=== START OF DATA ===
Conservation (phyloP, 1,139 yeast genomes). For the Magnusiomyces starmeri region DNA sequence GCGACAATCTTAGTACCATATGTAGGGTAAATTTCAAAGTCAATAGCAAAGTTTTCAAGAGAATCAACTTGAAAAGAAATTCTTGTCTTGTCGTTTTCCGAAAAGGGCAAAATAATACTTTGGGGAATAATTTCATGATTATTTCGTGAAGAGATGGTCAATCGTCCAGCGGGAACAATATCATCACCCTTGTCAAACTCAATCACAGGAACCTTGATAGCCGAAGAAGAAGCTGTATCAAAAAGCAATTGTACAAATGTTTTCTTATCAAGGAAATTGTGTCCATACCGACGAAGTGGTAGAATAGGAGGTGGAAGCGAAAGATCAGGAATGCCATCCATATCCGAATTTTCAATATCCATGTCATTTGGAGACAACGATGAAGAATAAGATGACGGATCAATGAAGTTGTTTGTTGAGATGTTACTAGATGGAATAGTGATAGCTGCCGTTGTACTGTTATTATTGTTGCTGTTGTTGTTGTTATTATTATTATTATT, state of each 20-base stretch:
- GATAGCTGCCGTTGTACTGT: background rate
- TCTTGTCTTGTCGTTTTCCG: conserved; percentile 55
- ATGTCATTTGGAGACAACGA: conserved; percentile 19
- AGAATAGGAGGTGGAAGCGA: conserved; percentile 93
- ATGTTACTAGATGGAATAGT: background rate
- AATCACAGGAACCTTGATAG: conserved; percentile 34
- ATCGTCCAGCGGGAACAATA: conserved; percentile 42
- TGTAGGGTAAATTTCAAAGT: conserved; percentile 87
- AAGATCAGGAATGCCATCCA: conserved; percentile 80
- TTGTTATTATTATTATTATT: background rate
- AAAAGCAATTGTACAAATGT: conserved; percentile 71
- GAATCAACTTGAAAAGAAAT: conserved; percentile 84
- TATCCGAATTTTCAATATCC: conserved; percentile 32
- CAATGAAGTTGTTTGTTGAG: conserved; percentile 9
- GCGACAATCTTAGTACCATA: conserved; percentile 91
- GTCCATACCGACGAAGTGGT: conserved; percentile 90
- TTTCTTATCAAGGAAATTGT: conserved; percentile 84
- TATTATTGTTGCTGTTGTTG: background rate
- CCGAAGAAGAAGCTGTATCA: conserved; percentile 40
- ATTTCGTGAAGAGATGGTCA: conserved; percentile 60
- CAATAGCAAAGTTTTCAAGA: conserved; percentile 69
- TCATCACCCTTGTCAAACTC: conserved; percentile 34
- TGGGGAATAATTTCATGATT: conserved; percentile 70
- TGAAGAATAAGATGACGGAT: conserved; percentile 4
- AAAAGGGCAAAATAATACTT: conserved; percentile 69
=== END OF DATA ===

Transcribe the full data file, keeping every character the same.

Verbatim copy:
Conservation (phyloP, 1,139 yeast genomes). For the Magnusiomyces starmeri region DNA sequence GCGACAATCTTAGTACCATATGTAGGGTAAATTTCAAAGTCAATAGCAAAGTTTTCAAGAGAATCAACTTGAAAAGAAATTCTTGTCTTGTCGTTTTCCGAAAAGGGCAAAATAATACTTTGGGGAATAATTTCATGATTATTTCGTGAAGAGATGGTCAATCGTCCAGCGGGAACAATATCATCACCCTTGTCAAACTCAATCACAGGAACCTTGATAGCCGAAGAAGAAGCTGTATCAAAAAGCAATTGTACAAATGTTTTCTTATCAAGGAAATTGTGTCCATACCGACGAAGTGGTAGAATAGGAGGTGGAAGCGAAAGATCAGGAATGCCATCCATATCCGAATTTTCAATATCCATGTCATTTGGAGACAACGATGAAGAATAAGATGACGGATCAATGAAGTTGTTTGTTGAGATGTTACTAGATGGAATAGTGATAGCTGCCGTTGTACTGTTATTATTGTTGCTGTTGTTGTTGTTATTATTATTATTATT, state of each 20-base stretch:
- GATAGCTGCCGTTGTACTGT: background rate
- TCTTGTCTTGTCGTTTTCCG: conserved; percentile 55
- ATGTCATTTGGAGACAACGA: conserved; percentile 19
- AGAATAGGAGGTGGAAGCGA: conserved; percentile 93
- ATGTTACTAGATGGAATAGT: background rate
- AATCACAGGAACCTTGATAG: conserved; percentile 34
- ATCGTCCAGCGGGAACAATA: conserved; percentile 42
- TGTAGGGTAAATTTCAAAGT: conserved; percentile 87
- AAGATCAGGAATGCCATCCA: conserved; percentile 80
- TTGTTATTATTATTATTATT: background rate
- AAAAGCAATTGTACAAATGT: conserved; percentile 71
- GAATCAACTTGAAAAGAAAT: conserved; percentile 84
- TATCCGAATTTTCAATATCC: conserved; percentile 32
- CAATGAAGTTGTTTGTTGAG: conserved; percentile 9
- GCGACAATCTTAGTACCATA: conserved; percentile 91
- GTCCATACCGACGAAGTGGT: conserved; percentile 90
- TTTCTTATCAAGGAAATTGT: conserved; percentile 84
- TATTATTGTTGCTGTTGTTG: background rate
- CCGAAGAAGAAGCTGTATCA: conserved; percentile 40
- ATTTCGTGAAGAGATGGTCA: conserved; percentile 60
- CAATAGCAAAGTTTTCAAGA: conserved; percentile 69
- TCATCACCCTTGTCAAACTC: conserved; percentile 34
- TGGGGAATAATTTCATGATT: conserved; percentile 70
- TGAAGAATAAGATGACGGAT: conserved; percentile 4
- AAAAGGGCAAAATAATACTT: conserved; percentile 69